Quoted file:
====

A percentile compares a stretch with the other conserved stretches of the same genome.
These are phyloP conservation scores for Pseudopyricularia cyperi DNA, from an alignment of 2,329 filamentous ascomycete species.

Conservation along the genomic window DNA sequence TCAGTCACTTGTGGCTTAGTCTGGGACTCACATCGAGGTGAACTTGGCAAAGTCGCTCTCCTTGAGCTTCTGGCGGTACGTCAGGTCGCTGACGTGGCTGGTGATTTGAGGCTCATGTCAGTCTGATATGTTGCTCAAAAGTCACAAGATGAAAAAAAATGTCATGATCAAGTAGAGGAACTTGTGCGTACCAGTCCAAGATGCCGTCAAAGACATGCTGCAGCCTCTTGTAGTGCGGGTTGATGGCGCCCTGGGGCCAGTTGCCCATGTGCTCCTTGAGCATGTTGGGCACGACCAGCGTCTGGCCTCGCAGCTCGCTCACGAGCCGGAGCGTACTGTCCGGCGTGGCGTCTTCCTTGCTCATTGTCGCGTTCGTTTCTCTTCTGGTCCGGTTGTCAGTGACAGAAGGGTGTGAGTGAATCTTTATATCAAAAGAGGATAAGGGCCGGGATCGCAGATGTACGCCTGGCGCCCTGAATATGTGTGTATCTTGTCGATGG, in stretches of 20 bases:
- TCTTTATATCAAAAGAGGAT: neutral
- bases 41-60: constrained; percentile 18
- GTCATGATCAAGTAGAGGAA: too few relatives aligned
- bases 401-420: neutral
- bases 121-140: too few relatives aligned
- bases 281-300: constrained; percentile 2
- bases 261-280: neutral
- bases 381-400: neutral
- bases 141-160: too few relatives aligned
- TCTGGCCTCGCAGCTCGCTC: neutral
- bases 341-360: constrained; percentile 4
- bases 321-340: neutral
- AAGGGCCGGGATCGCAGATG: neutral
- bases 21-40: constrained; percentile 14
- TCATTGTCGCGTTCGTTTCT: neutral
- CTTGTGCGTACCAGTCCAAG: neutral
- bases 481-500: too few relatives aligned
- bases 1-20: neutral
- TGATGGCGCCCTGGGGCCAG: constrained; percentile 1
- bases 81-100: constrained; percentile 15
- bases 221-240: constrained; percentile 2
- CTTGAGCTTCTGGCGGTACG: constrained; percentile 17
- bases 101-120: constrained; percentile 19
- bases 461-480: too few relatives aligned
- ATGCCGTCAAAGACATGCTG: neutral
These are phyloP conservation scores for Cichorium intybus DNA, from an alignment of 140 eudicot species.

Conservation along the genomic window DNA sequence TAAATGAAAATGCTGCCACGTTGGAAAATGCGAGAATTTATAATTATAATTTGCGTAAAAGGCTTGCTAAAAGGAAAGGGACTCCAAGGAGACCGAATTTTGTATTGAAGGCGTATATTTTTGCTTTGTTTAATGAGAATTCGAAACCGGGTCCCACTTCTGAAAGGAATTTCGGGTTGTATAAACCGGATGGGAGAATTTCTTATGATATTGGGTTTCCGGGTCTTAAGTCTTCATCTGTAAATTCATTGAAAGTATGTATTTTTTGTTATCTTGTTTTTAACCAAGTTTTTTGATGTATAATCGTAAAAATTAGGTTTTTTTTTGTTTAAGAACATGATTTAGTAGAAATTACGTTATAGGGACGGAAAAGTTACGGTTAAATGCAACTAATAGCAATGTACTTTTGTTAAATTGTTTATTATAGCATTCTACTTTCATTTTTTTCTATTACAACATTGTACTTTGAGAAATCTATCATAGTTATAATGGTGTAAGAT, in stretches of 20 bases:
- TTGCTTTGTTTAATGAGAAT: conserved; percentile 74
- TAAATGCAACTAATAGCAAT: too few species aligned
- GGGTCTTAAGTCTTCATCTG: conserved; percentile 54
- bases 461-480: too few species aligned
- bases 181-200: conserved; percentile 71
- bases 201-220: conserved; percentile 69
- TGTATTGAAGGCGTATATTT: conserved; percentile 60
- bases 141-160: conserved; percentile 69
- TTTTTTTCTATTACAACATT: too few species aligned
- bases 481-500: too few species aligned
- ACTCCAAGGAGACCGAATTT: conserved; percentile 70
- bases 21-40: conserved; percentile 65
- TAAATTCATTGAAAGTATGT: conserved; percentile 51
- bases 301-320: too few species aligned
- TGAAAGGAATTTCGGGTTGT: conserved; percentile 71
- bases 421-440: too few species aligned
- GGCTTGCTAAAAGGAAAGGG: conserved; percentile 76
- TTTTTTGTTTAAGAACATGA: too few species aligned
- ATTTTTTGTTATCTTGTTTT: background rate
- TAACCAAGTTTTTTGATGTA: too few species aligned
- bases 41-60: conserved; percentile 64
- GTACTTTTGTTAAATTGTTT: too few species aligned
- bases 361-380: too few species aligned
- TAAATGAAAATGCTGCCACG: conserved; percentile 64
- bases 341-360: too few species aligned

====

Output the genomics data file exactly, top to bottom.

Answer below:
A percentile compares a stretch with the other conserved stretches of the same genome.
These are phyloP conservation scores for Pseudopyricularia cyperi DNA, from an alignment of 2,329 filamentous ascomycete species.

Conservation along the genomic window DNA sequence TCAGTCACTTGTGGCTTAGTCTGGGACTCACATCGAGGTGAACTTGGCAAAGTCGCTCTCCTTGAGCTTCTGGCGGTACGTCAGGTCGCTGACGTGGCTGGTGATTTGAGGCTCATGTCAGTCTGATATGTTGCTCAAAAGTCACAAGATGAAAAAAAATGTCATGATCAAGTAGAGGAACTTGTGCGTACCAGTCCAAGATGCCGTCAAAGACATGCTGCAGCCTCTTGTAGTGCGGGTTGATGGCGCCCTGGGGCCAGTTGCCCATGTGCTCCTTGAGCATGTTGGGCACGACCAGCGTCTGGCCTCGCAGCTCGCTCACGAGCCGGAGCGTACTGTCCGGCGTGGCGTCTTCCTTGCTCATTGTCGCGTTCGTTTCTCTTCTGGTCCGGTTGTCAGTGACAGAAGGGTGTGAGTGAATCTTTATATCAAAAGAGGATAAGGGCCGGGATCGCAGATGTACGCCTGGCGCCCTGAATATGTGTGTATCTTGTCGATGG, in stretches of 20 bases:
- TCTTTATATCAAAAGAGGAT: neutral
- bases 41-60: constrained; percentile 18
- GTCATGATCAAGTAGAGGAA: too few relatives aligned
- bases 401-420: neutral
- bases 121-140: too few relatives aligned
- bases 281-300: constrained; percentile 2
- bases 261-280: neutral
- bases 381-400: neutral
- bases 141-160: too few relatives aligned
- TCTGGCCTCGCAGCTCGCTC: neutral
- bases 341-360: constrained; percentile 4
- bases 321-340: neutral
- AAGGGCCGGGATCGCAGATG: neutral
- bases 21-40: constrained; percentile 14
- TCATTGTCGCGTTCGTTTCT: neutral
- CTTGTGCGTACCAGTCCAAG: neutral
- bases 481-500: too few relatives aligned
- bases 1-20: neutral
- TGATGGCGCCCTGGGGCCAG: constrained; percentile 1
- bases 81-100: constrained; percentile 15
- bases 221-240: constrained; percentile 2
- CTTGAGCTTCTGGCGGTACG: constrained; percentile 17
- bases 101-120: constrained; percentile 19
- bases 461-480: too few relatives aligned
- ATGCCGTCAAAGACATGCTG: neutral
These are phyloP conservation scores for Cichorium intybus DNA, from an alignment of 140 eudicot species.

Conservation along the genomic window DNA sequence TAAATGAAAATGCTGCCACGTTGGAAAATGCGAGAATTTATAATTATAATTTGCGTAAAAGGCTTGCTAAAAGGAAAGGGACTCCAAGGAGACCGAATTTTGTATTGAAGGCGTATATTTTTGCTTTGTTTAATGAGAATTCGAAACCGGGTCCCACTTCTGAAAGGAATTTCGGGTTGTATAAACCGGATGGGAGAATTTCTTATGATATTGGGTTTCCGGGTCTTAAGTCTTCATCTGTAAATTCATTGAAAGTATGTATTTTTTGTTATCTTGTTTTTAACCAAGTTTTTTGATGTATAATCGTAAAAATTAGGTTTTTTTTTGTTTAAGAACATGATTTAGTAGAAATTACGTTATAGGGACGGAAAAGTTACGGTTAAATGCAACTAATAGCAATGTACTTTTGTTAAATTGTTTATTATAGCATTCTACTTTCATTTTTTTCTATTACAACATTGTACTTTGAGAAATCTATCATAGTTATAATGGTGTAAGAT, in stretches of 20 bases:
- TTGCTTTGTTTAATGAGAAT: conserved; percentile 74
- TAAATGCAACTAATAGCAAT: too few species aligned
- GGGTCTTAAGTCTTCATCTG: conserved; percentile 54
- bases 461-480: too few species aligned
- bases 181-200: conserved; percentile 71
- bases 201-220: conserved; percentile 69
- TGTATTGAAGGCGTATATTT: conserved; percentile 60
- bases 141-160: conserved; percentile 69
- TTTTTTTCTATTACAACATT: too few species aligned
- bases 481-500: too few species aligned
- ACTCCAAGGAGACCGAATTT: conserved; percentile 70
- bases 21-40: conserved; percentile 65
- TAAATTCATTGAAAGTATGT: conserved; percentile 51
- bases 301-320: too few species aligned
- TGAAAGGAATTTCGGGTTGT: conserved; percentile 71
- bases 421-440: too few species aligned
- GGCTTGCTAAAAGGAAAGGG: conserved; percentile 76
- TTTTTTGTTTAAGAACATGA: too few species aligned
- ATTTTTTGTTATCTTGTTTT: background rate
- TAACCAAGTTTTTTGATGTA: too few species aligned
- bases 41-60: conserved; percentile 64
- GTACTTTTGTTAAATTGTTT: too few species aligned
- bases 361-380: too few species aligned
- TAAATGAAAATGCTGCCACG: conserved; percentile 64
- bases 341-360: too few species aligned